Articles by date
27 December 2016
Think again before you post online those pics of your kids (The Conversation)
You might think it's cute to snap a photo of your toddler running around in a playground or having a temper tantrum, and then posting it on social media. But did you ever think it might be a mistake, or even illegal?
24 December 2016
Facebook break can boost wellbeing, study suggests (The Guardian)
Taking a break from Facebook can boost emotional wellbeing and life satisfaction, with the effects particularly pronounced among people who "lurk" on the social network without actively engaging with others, a study suggests.
23 December 2016
ICANN is having another attempt at holding a public meeting in San Juan, Puerto Rico, after it aborted its previous attempt scheduled for last November due to concerns regarding the Zika virus.
A Jewish heritage museum has accused Google of profiting from Holocaust denial because it is paying to prevent a neo-Nazi website from appearing as the top result for "did the Holocaust happen".
US Government Targets Pirate Bay and Other 'Piracy Havens' (TorrentFreak)
The US Government has listed some of the largest piracy websites and other copyright-infringing venues. The USTR calls on foreign countries to take action against popular piracy sites such as The Pirate Bay, which has important "symbolic value," according to the authorities. In addition, stream-ripping is mentioned as an emerging threat.
A final inquiry report published by the Australian government's Productivity Commission is steadfastly maintaining the position that citizens should have the right to use VPNs to access geo-restricted content. The advisory body is also unmoved when it comes to delivering fair use exceptions, stating that rightsholder objections are based on flawed and "self-interested" assumptions.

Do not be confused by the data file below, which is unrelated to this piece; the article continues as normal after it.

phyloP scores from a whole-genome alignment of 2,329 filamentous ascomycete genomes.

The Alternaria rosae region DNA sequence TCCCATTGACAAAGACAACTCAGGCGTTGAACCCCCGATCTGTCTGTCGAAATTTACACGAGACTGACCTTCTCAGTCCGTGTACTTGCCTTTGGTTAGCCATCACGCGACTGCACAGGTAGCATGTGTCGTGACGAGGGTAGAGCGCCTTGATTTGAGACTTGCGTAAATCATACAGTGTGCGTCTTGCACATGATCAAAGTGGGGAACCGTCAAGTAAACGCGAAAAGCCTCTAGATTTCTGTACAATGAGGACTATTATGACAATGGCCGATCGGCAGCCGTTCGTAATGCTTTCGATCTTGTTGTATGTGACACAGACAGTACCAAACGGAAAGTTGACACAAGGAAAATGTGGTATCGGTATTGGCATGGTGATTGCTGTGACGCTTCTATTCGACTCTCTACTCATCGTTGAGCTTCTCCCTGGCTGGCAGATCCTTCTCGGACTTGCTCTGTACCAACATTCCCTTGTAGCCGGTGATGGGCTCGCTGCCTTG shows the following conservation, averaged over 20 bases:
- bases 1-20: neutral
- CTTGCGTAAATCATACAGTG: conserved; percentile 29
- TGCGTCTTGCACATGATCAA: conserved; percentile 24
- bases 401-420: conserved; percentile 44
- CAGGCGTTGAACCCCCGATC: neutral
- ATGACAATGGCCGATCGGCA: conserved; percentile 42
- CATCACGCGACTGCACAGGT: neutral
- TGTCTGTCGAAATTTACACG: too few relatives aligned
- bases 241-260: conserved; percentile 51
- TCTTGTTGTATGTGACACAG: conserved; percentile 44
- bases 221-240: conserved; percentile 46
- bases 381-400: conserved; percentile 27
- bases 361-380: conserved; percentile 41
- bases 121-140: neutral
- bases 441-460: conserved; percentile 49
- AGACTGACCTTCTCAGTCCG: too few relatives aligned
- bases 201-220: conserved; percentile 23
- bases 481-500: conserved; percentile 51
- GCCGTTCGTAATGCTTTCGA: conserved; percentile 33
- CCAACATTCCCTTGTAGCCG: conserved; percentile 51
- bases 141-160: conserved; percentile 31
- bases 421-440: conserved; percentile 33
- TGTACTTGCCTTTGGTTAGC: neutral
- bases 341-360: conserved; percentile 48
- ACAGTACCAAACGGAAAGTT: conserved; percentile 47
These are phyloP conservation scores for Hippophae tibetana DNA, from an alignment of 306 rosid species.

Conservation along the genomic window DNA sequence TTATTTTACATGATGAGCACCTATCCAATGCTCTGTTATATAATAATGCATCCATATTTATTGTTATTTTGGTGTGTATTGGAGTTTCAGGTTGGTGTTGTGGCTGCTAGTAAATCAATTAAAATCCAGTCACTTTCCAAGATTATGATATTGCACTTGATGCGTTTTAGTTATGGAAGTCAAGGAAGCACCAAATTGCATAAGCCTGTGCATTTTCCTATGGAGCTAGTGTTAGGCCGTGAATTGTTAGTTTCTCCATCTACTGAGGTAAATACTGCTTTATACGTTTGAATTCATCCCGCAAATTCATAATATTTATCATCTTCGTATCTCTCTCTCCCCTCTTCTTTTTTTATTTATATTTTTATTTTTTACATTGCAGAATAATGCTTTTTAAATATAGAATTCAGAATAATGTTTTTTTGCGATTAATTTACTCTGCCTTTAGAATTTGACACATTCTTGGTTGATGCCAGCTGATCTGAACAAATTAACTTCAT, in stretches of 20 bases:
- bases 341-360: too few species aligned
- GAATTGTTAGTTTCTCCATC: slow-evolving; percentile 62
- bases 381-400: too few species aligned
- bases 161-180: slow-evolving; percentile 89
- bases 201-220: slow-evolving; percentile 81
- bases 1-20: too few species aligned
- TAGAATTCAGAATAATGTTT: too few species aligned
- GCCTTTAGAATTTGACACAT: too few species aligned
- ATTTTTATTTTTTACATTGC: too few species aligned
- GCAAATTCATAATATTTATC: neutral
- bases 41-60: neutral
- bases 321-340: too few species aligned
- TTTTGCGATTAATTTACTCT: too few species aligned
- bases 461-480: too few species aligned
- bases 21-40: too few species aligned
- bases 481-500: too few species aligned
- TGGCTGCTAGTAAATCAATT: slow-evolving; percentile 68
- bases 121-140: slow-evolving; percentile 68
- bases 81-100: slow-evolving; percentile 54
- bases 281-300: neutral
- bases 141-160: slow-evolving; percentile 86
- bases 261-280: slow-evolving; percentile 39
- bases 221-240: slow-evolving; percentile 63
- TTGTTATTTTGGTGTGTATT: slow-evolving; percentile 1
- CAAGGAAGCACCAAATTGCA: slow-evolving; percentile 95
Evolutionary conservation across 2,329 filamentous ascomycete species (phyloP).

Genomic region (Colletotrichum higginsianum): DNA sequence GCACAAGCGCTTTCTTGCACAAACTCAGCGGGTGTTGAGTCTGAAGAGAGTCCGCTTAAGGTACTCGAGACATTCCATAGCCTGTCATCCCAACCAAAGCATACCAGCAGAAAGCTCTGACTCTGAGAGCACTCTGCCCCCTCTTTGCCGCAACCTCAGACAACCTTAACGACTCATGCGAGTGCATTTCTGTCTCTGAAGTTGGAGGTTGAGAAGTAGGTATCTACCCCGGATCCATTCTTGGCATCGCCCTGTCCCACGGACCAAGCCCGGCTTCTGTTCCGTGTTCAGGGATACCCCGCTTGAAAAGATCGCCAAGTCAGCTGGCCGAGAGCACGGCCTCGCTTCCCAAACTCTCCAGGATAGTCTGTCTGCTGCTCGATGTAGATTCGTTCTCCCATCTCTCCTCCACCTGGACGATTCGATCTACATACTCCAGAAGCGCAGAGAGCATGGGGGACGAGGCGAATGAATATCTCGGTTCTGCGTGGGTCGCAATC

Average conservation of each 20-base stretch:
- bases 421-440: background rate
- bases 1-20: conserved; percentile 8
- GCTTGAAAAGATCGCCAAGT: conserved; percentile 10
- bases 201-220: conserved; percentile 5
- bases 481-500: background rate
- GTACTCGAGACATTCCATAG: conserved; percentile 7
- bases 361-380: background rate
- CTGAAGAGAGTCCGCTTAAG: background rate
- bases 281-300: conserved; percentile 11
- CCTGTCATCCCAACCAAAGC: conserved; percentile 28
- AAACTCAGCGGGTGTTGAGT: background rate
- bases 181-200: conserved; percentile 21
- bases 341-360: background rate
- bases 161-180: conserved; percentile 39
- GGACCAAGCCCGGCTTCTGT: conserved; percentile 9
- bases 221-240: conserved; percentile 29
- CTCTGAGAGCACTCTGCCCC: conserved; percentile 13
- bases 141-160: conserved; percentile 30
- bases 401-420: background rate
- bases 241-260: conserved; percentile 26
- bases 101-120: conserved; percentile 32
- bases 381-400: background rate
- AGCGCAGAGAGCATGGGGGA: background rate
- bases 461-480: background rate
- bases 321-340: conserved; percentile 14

22 December 2016
EURid and Europol have signed a Memorandum of Understanding to engage in joint efforts related to fighting cybercrime, to exchange statistical data and trends pertaining to cybercrime, and to commit to cooperate on projects designed to combat cybercrime.
Vanity Fair and Newsweek writer Kurt Eichenwald has claimed he suffered an epileptic seizure after receiving a malicious tweet containing flashing images.
For Millions of Immigrants, a Common Language: WhatsApp (New York Times)
When Facebook bought WhatsApp for more than $19 billion in 2014, Jan Koum, a founder of the messaging company, arranged to sign a part of the deal outside the suburban social services center where he had once waited in line to collect food stamps.
EU's highest court delivers blow to UK snooper's charter (The Guardian)
"General and indiscriminate retention" of emails and electronic communications by governments is illegal, the EU's highest court has ruled, in a judgment that could trigger challenges against the UK's new Investigatory Powers Act - the so-called snooper's charter.
The mass retention of data is illegal, the European Union's highest court said on Wednesday, dealing a blow to Britain's newly passed surveillance law and signaling that security concerns do not justify excessive privacy infringements.
Your digital privacy is being incrementally eroded at an alarming rate, Australian privacy advocates warn.
21 December 2016
Google has said it is "thinking deeply" about ways to improve search, after criticism over how some results - including ones discussing the Holocaust - were ranked.